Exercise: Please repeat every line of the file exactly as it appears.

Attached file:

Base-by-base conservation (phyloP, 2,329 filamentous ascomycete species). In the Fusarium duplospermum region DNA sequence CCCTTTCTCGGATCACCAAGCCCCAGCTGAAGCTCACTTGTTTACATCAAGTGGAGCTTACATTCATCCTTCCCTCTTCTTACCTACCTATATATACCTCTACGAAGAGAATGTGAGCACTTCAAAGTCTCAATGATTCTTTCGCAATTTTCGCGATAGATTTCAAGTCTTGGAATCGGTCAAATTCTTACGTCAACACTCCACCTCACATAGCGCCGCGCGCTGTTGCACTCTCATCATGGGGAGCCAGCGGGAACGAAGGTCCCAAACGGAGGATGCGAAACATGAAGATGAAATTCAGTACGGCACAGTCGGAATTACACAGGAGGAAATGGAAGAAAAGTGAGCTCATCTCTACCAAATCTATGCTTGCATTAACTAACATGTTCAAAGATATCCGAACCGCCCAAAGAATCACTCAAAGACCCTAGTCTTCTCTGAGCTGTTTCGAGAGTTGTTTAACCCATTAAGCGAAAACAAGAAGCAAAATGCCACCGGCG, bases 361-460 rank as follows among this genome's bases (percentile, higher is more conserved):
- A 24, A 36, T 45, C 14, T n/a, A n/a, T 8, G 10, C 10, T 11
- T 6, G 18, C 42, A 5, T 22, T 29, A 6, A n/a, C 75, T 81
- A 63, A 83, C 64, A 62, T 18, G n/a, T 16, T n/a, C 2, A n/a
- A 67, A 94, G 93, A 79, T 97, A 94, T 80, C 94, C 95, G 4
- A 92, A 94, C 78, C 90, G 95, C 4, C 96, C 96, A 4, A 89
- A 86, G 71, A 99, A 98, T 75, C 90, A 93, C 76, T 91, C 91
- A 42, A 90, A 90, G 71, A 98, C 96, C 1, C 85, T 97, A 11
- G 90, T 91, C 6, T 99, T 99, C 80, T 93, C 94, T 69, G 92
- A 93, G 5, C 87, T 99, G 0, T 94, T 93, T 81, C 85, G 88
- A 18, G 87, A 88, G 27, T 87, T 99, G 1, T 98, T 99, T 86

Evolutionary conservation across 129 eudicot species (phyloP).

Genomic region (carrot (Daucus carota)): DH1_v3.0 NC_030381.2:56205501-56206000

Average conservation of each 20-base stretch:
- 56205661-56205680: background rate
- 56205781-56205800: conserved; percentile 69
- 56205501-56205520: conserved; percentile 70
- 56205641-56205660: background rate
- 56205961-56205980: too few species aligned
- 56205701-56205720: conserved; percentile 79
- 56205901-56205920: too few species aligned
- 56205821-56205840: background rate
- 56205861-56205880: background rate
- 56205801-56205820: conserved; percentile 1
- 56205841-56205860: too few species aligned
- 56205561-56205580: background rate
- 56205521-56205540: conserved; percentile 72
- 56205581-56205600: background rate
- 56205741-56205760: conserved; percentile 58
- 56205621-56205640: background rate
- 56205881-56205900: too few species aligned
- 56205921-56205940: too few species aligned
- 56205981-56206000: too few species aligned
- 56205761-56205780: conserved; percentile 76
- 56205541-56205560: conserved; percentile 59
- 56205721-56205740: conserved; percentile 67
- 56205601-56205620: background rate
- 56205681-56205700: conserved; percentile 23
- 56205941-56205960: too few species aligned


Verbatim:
Base-by-base conservation (phyloP, 2,329 filamentous ascomycete species). In the Fusarium duplospermum region DNA sequence CCCTTTCTCGGATCACCAAGCCCCAGCTGAAGCTCACTTGTTTACATCAAGTGGAGCTTACATTCATCCTTCCCTCTTCTTACCTACCTATATATACCTCTACGAAGAGAATGTGAGCACTTCAAAGTCTCAATGATTCTTTCGCAATTTTCGCGATAGATTTCAAGTCTTGGAATCGGTCAAATTCTTACGTCAACACTCCACCTCACATAGCGCCGCGCGCTGTTGCACTCTCATCATGGGGAGCCAGCGGGAACGAAGGTCCCAAACGGAGGATGCGAAACATGAAGATGAAATTCAGTACGGCACAGTCGGAATTACACAGGAGGAAATGGAAGAAAAGTGAGCTCATCTCTACCAAATCTATGCTTGCATTAACTAACATGTTCAAAGATATCCGAACCGCCCAAAGAATCACTCAAAGACCCTAGTCTTCTCTGAGCTGTTTCGAGAGTTGTTTAACCCATTAAGCGAAAACAAGAAGCAAAATGCCACCGGCG, bases 361-460 rank as follows among this genome's bases (percentile, higher is more conserved):
- A 24, A 36, T 45, C 14, T n/a, A n/a, T 8, G 10, C 10, T 11
- T 6, G 18, C 42, A 5, T 22, T 29, A 6, A n/a, C 75, T 81
- A 63, A 83, C 64, A 62, T 18, G n/a, T 16, T n/a, C 2, A n/a
- A 67, A 94, G 93, A 79, T 97, A 94, T 80, C 94, C 95, G 4
- A 92, A 94, C 78, C 90, G 95, C 4, C 96, C 96, A 4, A 89
- A 86, G 71, A 99, A 98, T 75, C 90, A 93, C 76, T 91, C 91
- A 42, A 90, A 90, G 71, A 98, C 96, C 1, C 85, T 97, A 11
- G 90, T 91, C 6, T 99, T 99, C 80, T 93, C 94, T 69, G 92
- A 93, G 5, C 87, T 99, G 0, T 94, T 93, T 81, C 85, G 88
- A 18, G 87, A 88, G 27, T 87, T 99, G 1, T 98, T 99, T 86

Evolutionary conservation across 129 eudicot species (phyloP).

Genomic region (carrot (Daucus carota)): DH1_v3.0 NC_030381.2:56205501-56206000

Average conservation of each 20-base stretch:
- 56205661-56205680: background rate
- 56205781-56205800: conserved; percentile 69
- 56205501-56205520: conserved; percentile 70
- 56205641-56205660: background rate
- 56205961-56205980: too few species aligned
- 56205701-56205720: conserved; percentile 79
- 56205901-56205920: too few species aligned
- 56205821-56205840: background rate
- 56205861-56205880: background rate
- 56205801-56205820: conserved; percentile 1
- 56205841-56205860: too few species aligned
- 56205561-56205580: background rate
- 56205521-56205540: conserved; percentile 72
- 56205581-56205600: background rate
- 56205741-56205760: conserved; percentile 58
- 56205621-56205640: background rate
- 56205881-56205900: too few species aligned
- 56205921-56205940: too few species aligned
- 56205981-56206000: too few species aligned
- 56205761-56205780: conserved; percentile 76
- 56205541-56205560: conserved; percentile 59
- 56205721-56205740: conserved; percentile 67
- 56205601-56205620: background rate
- 56205681-56205700: conserved; percentile 23
- 56205941-56205960: too few species aligned